Shortly after 7:15 on the morning of August 7th, 1974, having hesitated briefly because of a strong breeze, 24-year-old Philippe Petit stepped out on a wire he and some friends had attached a quarter of a mile above the Earth between the twin towers of New York?s World Trade Center.
Petit first received the inspiration for his unimaginable walk after coming across a magazine article while he sat in his dentist’s office in Paris. Over the next six years Petit collected articles on the towers and made several trips to New York to make first hand observations of the incomplete towers and to gain a sense of what kind of equipment he would need for the walk. To gain access to the restricted area Petit and his accomplices made fake identification cards and claimed to be electrical contractors installing electrified fencing on the roof. He once pretended to be from a French Architecture magazine wanting to interview the workers on the roof. The Port Authority allowed Petit to conduct the interviews. Petit?s preparation was meticulous. He noted the clothes that construction workers wore, what kinds of tools they carried, and what the businessmen dressed like so that he would blend in with them when he tried to enter the buildings. He also noted what time the workers arrived and left, so he could figure out when he would have access to the roof. Petit and his crew were able to ride in a freight elevator to the 104th floor with their equipment the day before the stunt, and were able to store this equipment just nineteen steps from the roof. In order to pass the cable across the gap, Petit and his crew decided to use a crossbow. They first shot across a fishing line, and then passed larger and larger ropes across the gap until they were able to pass the 450 pound cable across. Guy lines were used to stabilize the cable and keep the swaying of the wire to a minimum. For the first time in the history of the Twin Towers, they were connected. In an event that lasted about 75 minutes, with the aid of 26 foot long, 55 pound balancing pole and without a safety net or harness, Philippe Petit made eight crossings, walking, jumping, dancing, even laying down on the 450 pound wire that stretched across the 131 foot gap between the still unfinished towers.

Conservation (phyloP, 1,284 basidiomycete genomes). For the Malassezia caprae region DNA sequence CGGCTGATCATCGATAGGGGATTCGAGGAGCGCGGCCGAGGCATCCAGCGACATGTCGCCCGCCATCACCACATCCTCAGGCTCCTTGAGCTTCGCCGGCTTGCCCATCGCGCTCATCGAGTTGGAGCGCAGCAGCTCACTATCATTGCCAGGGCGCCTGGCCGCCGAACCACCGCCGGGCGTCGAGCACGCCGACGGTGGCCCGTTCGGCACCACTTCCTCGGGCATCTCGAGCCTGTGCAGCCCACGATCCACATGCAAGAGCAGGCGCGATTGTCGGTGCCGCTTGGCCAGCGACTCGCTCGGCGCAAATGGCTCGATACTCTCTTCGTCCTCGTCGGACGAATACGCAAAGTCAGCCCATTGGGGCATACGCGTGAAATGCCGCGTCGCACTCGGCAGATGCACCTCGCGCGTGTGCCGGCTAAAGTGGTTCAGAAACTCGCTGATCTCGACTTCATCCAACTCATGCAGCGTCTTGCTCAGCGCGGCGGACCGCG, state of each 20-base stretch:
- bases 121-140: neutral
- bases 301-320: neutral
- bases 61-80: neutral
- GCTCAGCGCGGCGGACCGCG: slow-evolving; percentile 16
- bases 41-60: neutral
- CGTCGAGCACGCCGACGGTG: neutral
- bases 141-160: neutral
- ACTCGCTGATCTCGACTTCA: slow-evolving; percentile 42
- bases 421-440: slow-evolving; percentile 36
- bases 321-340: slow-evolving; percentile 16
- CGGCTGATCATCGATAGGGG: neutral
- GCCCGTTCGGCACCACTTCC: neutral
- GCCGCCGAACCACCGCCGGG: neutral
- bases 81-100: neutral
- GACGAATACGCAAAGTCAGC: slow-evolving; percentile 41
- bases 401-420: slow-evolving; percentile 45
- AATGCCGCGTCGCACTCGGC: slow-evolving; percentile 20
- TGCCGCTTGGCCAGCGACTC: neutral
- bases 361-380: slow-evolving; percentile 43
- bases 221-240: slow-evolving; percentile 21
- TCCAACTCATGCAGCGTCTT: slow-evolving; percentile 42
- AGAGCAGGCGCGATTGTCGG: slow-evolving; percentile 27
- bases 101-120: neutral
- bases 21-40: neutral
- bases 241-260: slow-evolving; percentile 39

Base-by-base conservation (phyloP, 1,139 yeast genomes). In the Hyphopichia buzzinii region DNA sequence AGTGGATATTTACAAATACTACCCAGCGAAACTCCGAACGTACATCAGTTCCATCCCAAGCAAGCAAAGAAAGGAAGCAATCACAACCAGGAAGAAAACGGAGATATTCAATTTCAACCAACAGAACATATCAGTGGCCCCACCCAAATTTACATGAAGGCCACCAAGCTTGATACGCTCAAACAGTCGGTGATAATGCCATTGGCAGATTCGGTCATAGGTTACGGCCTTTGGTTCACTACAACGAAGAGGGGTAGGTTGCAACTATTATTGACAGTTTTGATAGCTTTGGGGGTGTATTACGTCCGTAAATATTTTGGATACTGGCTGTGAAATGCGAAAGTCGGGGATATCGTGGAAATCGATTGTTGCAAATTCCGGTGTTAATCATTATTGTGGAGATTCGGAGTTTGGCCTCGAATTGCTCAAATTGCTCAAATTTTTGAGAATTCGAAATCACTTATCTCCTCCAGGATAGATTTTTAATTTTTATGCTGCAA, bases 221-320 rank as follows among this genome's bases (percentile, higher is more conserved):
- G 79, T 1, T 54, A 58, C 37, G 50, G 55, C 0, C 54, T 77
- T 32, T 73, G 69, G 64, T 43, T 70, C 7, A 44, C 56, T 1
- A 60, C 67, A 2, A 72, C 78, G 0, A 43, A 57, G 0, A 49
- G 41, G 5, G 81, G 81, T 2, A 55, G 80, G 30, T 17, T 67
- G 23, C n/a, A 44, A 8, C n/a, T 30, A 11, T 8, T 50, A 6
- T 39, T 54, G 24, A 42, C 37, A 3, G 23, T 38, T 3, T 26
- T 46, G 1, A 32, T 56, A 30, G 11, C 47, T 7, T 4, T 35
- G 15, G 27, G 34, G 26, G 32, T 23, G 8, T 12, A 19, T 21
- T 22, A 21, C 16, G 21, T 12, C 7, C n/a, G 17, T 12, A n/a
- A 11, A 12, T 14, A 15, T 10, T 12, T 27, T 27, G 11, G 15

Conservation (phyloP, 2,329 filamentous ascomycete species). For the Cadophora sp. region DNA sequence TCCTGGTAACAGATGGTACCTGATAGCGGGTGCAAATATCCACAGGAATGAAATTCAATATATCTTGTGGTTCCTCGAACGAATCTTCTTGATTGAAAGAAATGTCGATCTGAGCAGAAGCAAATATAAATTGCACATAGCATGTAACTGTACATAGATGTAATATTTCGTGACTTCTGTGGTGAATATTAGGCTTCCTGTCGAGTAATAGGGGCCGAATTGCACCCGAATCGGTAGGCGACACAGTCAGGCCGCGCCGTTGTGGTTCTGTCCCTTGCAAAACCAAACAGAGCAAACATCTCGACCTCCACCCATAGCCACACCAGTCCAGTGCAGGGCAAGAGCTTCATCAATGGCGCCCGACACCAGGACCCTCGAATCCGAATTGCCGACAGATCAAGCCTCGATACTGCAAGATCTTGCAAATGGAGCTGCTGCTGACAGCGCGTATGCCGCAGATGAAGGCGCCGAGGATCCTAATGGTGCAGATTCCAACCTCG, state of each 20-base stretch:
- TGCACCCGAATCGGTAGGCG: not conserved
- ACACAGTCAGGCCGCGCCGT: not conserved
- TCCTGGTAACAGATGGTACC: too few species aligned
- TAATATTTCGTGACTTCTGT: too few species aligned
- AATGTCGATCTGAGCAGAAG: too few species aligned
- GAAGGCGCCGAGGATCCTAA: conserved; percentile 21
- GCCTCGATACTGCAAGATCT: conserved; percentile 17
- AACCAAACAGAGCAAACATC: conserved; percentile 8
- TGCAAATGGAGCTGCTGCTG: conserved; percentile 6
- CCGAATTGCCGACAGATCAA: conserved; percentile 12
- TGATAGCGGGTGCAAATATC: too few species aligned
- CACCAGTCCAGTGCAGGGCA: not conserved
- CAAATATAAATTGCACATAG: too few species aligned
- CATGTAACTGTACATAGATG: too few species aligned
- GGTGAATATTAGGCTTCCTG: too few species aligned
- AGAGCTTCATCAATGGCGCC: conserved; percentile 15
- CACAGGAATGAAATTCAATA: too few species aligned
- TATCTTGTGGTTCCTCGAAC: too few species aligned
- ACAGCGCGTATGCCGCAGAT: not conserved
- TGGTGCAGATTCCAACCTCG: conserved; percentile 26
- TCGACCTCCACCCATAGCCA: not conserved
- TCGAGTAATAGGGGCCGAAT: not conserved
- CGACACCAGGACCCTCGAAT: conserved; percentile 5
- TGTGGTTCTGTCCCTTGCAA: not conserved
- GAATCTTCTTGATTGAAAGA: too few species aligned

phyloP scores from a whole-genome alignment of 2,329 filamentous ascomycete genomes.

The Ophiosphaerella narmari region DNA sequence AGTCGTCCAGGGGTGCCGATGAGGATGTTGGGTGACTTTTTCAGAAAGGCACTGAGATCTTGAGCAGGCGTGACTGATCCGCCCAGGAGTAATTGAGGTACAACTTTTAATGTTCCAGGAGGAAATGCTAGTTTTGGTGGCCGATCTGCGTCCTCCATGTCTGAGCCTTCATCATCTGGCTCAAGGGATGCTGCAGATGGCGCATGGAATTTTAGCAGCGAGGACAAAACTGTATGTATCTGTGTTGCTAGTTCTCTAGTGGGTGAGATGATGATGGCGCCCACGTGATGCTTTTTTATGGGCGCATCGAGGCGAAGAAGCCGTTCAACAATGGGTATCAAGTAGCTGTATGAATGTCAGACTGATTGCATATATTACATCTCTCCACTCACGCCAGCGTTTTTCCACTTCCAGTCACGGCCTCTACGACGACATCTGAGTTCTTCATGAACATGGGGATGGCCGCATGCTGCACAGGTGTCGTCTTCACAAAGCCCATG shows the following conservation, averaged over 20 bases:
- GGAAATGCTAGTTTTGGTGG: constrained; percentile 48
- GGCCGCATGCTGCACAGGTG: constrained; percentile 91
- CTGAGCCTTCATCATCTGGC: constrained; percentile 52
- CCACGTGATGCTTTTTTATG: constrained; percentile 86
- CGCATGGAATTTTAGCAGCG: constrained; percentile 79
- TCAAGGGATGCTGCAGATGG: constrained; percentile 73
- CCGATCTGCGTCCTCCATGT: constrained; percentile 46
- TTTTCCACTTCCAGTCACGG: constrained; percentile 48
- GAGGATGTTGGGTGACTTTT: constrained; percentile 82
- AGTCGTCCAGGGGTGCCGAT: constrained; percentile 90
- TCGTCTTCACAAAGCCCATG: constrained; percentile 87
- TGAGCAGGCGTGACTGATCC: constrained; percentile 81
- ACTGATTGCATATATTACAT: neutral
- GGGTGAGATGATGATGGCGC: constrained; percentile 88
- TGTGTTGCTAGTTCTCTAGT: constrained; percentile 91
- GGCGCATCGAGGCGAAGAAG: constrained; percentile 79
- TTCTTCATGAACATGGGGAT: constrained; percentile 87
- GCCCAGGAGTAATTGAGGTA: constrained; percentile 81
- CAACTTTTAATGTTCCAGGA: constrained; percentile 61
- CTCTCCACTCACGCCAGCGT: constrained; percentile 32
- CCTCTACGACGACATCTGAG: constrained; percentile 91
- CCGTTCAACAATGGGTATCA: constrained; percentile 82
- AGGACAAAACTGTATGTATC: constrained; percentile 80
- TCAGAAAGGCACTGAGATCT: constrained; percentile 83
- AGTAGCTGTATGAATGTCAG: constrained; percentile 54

‘Seemingly, I’m crazy – a suicidal maniac. But you have to enter my world. I work for days, months and years to prepare. My safety net is much stronger than anything else in the world — it’s my preparation,’
He finally came down after the police threatened the use of a helicopter. He was afraid that the wind would knock him off. When he came down is quickly arrested.
Why do I tell you this story? More importantly then the actual event was a recounting of the moment before the event happened. In an interview Petit discussed his feelings and thoughts. There was a pivotal moment in his life. He had spent years preparing for this moment, his preparation was sound, he could finally reach his goal, but something happened…
His lizard brain kicked in and his self doubt crept in. His desire for self preservation caused him to doubt his ability. For a brief moment he thought about not doing it. There was a moment with one foot on the wire and one foot on the building. It all came down to that choice, to shift his weight forward and accomplish his goals, or listen to his self doubt and step off of the building.
Have you ever been in that moment? Do I shift my weight forward? Do I step off the building and onto the wire? Should I listen to my own self doubt? Maybe I can’t do this CrossFit stuff. Maybe I shouldn’t work out. I might hurt myself. This might be to hard for me. I should stay with my routine. There’s no way I could do that. Do these voices sound familiar? Are you listening to your self doubt? Maybe you should shift your weight forward, take that next step, who knows where it will lead you! Are you willing to make a weight shift or are you content to step back on to the building where you came from?
Will be discussed in class
Pull ups x 10
Thrusters x 10 (Fran weight)
Double unders x 20
4 rounds for time